Separating Impulse from Action
Separating Impulse from Action
Here's a trick I figured out yesterday. It solves quite a specific problem that I have, but you might have similar problems, and even if not I think it demonstrates some useful general principles that could be applied in other circumstances.
The problem is this: I buy too many books.
It's not a disaster because I also read a lot of books, but I buy books at a higher rate than I read them, and I often buy books that I later decide that actually I'm not realistically going to read.
The problem is basically that when I encounter an interesting book whose ideas I would like inside my brain, I often impulsively buy it.
Some of this is a problem of impulse control, for sure, and I could definitely fix it by being better at impulse control, but currently I'm trying to be less good at impulse control, so that seems counterproductive.
An additional complication is that the correct amount of books for me to be buying is not zero. I could just blanket ban myself from buying books. I would experience it as unpleasant, but it's manageable, but that would not result in my buying the right number of books. I do read a lot of books (typically between one and three a week, not counting fiction which are a separate category because I read them as ebooks), and I like having new books around, and I can definitely afford to spend a certain amount of money on books.
The additional complicating factor is that my bookshelves serve as a kind of... thoughts I want to have later? They're a TODO list for reading, and my experience is that I will lose track of digital TODO lists for reading - they will get too large, and I will forget about them and leave them to rot (I am even worse at digital care work than physical).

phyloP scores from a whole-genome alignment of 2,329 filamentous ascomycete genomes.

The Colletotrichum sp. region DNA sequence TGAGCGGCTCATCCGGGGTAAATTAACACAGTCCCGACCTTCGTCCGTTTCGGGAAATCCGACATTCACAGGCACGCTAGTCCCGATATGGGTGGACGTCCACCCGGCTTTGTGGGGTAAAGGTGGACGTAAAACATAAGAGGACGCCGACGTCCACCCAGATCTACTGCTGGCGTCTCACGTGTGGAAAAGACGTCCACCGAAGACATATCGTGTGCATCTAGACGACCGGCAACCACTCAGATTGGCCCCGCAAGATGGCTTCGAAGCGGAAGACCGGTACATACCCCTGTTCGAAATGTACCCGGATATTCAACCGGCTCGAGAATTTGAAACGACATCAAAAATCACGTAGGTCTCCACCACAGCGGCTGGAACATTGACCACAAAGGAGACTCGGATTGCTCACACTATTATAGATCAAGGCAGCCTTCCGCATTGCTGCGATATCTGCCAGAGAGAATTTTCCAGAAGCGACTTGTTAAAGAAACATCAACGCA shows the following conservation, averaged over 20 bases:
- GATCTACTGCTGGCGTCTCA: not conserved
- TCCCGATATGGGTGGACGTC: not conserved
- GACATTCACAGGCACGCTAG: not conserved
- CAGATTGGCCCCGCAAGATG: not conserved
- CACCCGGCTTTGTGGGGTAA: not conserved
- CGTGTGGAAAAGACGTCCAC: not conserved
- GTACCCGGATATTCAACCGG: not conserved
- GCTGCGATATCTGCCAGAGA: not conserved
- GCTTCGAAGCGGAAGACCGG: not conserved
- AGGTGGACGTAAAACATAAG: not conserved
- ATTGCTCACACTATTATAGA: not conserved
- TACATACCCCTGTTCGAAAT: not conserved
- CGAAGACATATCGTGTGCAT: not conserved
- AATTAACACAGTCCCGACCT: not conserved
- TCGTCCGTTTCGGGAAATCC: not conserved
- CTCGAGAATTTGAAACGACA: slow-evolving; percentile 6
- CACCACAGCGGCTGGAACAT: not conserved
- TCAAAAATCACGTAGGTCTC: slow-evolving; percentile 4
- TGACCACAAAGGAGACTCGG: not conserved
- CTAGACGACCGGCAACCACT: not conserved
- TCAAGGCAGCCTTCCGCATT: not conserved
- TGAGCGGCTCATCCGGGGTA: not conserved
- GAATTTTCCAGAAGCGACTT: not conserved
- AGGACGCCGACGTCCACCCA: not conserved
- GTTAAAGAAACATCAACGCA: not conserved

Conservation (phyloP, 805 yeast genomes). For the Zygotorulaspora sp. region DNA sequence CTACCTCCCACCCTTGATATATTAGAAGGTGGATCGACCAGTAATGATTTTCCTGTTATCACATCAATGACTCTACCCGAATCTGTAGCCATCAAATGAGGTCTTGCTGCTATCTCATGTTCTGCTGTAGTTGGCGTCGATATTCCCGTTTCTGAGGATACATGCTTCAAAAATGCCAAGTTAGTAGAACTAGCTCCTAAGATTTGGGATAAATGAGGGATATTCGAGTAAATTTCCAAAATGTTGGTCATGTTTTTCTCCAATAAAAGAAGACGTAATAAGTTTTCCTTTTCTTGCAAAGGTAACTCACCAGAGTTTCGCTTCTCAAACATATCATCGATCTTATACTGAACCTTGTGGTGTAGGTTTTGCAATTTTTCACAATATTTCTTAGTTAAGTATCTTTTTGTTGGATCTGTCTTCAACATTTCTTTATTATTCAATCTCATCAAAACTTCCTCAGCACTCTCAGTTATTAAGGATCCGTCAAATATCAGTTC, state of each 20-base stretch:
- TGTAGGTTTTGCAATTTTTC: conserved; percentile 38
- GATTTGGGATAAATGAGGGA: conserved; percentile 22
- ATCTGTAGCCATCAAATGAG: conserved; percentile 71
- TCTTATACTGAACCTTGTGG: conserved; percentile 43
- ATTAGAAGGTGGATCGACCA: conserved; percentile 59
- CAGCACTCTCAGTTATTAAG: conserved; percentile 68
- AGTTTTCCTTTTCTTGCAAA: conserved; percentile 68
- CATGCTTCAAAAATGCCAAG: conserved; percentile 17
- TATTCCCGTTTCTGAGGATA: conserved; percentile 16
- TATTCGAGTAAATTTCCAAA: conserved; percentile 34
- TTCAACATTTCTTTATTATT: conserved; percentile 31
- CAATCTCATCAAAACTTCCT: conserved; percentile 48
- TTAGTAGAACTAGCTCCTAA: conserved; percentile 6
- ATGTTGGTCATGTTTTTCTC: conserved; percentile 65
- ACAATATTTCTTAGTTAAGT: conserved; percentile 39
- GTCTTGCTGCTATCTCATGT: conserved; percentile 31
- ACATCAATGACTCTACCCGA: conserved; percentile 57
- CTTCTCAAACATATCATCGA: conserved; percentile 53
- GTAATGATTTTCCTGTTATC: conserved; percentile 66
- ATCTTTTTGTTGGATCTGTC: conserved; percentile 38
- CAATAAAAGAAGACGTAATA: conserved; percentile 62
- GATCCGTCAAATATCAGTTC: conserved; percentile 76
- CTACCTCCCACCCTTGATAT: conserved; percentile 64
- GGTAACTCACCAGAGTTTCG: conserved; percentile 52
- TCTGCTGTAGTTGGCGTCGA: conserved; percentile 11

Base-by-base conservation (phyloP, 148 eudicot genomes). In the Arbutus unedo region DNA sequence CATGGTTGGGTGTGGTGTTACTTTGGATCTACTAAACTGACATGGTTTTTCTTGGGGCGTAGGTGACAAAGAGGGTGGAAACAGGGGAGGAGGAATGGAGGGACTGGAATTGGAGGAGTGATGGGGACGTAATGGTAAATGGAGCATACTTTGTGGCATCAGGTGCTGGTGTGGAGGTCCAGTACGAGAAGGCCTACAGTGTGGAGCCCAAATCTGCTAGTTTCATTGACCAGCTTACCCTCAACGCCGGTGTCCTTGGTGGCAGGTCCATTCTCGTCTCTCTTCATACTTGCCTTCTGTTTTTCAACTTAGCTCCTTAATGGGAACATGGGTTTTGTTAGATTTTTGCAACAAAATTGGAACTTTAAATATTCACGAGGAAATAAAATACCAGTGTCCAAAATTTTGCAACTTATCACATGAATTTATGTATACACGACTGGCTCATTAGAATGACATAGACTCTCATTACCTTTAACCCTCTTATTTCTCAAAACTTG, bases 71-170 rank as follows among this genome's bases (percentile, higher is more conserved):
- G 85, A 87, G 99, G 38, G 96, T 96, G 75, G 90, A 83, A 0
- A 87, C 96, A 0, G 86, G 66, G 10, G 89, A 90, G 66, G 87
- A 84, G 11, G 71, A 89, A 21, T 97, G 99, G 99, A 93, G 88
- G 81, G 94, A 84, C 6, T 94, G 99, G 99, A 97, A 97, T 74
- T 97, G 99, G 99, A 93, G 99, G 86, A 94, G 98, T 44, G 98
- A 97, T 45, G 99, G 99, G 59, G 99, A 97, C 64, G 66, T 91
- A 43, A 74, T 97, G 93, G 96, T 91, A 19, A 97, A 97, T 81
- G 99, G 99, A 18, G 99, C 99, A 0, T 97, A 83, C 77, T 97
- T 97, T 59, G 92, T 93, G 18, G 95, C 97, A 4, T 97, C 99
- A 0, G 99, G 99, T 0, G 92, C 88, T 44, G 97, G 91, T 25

- Have a constant impulse to buy books, and suppressing it will be unpleasant.
- Do actually want to buy a non-zero amount of books.
- Need a way to keep track of the books I may want to buy later.
Anyway, there's an easy solution, and it's kinda stupid that it's taken me this long to realise it.
The solution that satisfies all of these is to have:
- a default Amazon list of books I wanted to buy.
- a scheduled task every Sunday to buy a book.
Now when I want to impulse buy a book I instead just click the add to list button instead of the buy now button. Then, every Sunday, I go through the list and decide which of these books is the one I want to buy the most right now. In the course of doing so, I remove any books from the list that I'm definitely sure I won't want to buy later.
This solution is actually very good, because it:
- puts the rate at which I buy things under my conscious control independently of the impulse to buy things (a thing I learned the value of from years with Beeminder).
- gives a direct and (almost) equally satisfying replacement for the impulse activity by pressing a different and equally accessible button.
- fights the digital rot that lists normally have for me by coupling it to a regularly scheduled activity that I want to do because I get rewarded with a book.
In addition I think it will significantly increase the quality of the books I do buy, because each book I buy will be a measured choice between alternatives where invest some effort in ensuring that my book this week will be a good one. I don't intend to avoid all error and I of course can't ensure I always pick the best one, but I'm pretty sure that investing about twenty minutes of thought into the question will result in me improving on impulse decisions.